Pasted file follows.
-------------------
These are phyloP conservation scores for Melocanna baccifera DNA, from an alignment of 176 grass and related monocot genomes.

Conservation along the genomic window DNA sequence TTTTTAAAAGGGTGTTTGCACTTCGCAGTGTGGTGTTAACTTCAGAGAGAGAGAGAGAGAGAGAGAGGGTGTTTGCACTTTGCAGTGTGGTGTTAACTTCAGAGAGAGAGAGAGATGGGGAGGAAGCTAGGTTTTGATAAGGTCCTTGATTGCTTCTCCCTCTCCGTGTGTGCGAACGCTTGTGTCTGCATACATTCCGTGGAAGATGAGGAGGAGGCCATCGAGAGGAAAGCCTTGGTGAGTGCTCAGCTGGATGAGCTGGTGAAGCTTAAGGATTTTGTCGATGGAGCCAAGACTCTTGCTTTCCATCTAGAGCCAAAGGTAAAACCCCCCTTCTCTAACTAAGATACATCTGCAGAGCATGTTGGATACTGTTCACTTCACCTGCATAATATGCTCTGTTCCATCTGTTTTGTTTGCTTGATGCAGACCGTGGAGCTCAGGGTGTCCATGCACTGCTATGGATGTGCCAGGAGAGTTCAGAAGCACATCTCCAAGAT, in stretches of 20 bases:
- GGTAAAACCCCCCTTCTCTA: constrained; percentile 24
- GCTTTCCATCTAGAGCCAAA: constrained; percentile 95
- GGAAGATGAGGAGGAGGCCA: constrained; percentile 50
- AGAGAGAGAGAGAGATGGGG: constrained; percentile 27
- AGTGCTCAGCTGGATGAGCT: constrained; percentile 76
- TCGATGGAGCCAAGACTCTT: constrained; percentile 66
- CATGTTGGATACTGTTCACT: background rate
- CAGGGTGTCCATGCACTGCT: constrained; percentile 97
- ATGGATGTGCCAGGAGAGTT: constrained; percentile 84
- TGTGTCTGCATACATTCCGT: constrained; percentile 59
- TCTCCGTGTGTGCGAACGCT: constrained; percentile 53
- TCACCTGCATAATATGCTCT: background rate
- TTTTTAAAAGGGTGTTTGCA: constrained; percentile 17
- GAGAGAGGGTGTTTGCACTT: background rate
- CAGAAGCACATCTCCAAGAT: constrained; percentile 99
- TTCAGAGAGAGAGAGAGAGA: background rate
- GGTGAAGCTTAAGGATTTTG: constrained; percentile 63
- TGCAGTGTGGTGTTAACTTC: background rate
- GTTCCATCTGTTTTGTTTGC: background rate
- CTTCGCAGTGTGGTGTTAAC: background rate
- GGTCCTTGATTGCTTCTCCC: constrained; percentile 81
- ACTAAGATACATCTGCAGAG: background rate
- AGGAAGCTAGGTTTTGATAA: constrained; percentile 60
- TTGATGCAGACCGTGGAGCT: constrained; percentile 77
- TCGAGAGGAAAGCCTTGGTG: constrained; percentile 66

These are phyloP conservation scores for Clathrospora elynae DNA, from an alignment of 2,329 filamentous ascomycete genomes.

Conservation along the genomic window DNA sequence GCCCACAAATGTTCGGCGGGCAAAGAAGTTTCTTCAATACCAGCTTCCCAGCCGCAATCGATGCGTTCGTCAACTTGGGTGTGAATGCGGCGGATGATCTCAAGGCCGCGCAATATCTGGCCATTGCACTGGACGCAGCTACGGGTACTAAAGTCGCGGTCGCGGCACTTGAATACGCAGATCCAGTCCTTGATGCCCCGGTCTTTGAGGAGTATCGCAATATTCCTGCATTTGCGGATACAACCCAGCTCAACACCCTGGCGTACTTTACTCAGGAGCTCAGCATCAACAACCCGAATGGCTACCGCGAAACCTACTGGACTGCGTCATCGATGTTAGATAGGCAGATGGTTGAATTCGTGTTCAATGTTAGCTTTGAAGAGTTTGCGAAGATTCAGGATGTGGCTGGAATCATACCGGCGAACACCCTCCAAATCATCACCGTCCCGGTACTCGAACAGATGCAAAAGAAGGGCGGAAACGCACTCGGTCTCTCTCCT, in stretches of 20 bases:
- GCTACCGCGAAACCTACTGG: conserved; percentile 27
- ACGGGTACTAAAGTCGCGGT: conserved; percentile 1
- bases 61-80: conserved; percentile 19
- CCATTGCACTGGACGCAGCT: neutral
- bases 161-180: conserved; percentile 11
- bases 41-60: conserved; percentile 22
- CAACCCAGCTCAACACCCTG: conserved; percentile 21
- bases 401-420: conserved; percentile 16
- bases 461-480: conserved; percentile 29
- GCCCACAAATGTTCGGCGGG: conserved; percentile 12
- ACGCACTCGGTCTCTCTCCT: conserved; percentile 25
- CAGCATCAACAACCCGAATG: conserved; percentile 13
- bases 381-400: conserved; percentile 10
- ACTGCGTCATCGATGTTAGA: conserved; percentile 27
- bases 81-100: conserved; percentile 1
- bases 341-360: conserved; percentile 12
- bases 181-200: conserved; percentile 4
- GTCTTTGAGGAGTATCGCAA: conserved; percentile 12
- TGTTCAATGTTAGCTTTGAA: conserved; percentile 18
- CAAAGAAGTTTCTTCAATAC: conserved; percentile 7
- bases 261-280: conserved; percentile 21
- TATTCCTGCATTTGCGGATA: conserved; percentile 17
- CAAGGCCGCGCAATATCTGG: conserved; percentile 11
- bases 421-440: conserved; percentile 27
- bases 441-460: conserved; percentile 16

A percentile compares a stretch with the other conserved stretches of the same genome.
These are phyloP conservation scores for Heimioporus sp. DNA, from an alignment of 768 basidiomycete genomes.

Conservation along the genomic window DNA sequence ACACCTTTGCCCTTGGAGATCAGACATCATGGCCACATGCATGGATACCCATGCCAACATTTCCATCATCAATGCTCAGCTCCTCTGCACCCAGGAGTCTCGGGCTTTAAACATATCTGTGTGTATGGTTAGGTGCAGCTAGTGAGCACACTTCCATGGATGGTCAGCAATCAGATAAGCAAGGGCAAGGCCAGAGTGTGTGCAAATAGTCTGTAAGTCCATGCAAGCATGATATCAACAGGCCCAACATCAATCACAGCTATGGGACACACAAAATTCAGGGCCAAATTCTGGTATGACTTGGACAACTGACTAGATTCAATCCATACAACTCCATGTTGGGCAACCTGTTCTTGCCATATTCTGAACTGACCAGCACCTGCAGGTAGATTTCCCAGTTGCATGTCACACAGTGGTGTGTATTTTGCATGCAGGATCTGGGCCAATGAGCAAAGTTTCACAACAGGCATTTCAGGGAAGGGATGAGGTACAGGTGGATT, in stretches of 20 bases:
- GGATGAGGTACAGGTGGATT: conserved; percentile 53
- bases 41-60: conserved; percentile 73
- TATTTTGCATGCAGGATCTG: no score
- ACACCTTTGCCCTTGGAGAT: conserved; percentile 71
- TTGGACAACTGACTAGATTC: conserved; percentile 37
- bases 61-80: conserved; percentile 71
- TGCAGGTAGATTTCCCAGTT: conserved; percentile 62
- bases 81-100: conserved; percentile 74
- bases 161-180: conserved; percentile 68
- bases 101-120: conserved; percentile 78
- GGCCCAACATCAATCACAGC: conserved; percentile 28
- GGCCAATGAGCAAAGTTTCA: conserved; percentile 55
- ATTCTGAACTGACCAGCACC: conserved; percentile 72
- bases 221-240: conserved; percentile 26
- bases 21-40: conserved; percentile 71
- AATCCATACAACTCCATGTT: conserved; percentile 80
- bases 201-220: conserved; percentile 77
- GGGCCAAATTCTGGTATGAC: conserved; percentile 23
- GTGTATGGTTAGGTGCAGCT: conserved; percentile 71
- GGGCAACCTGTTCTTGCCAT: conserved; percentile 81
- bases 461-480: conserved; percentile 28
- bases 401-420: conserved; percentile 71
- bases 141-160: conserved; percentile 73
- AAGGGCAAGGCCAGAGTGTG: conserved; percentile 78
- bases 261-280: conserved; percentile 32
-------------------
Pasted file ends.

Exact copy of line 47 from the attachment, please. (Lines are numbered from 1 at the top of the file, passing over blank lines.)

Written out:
- GTCTTTGAGGAGTATCGCAA: conserved; percentile 12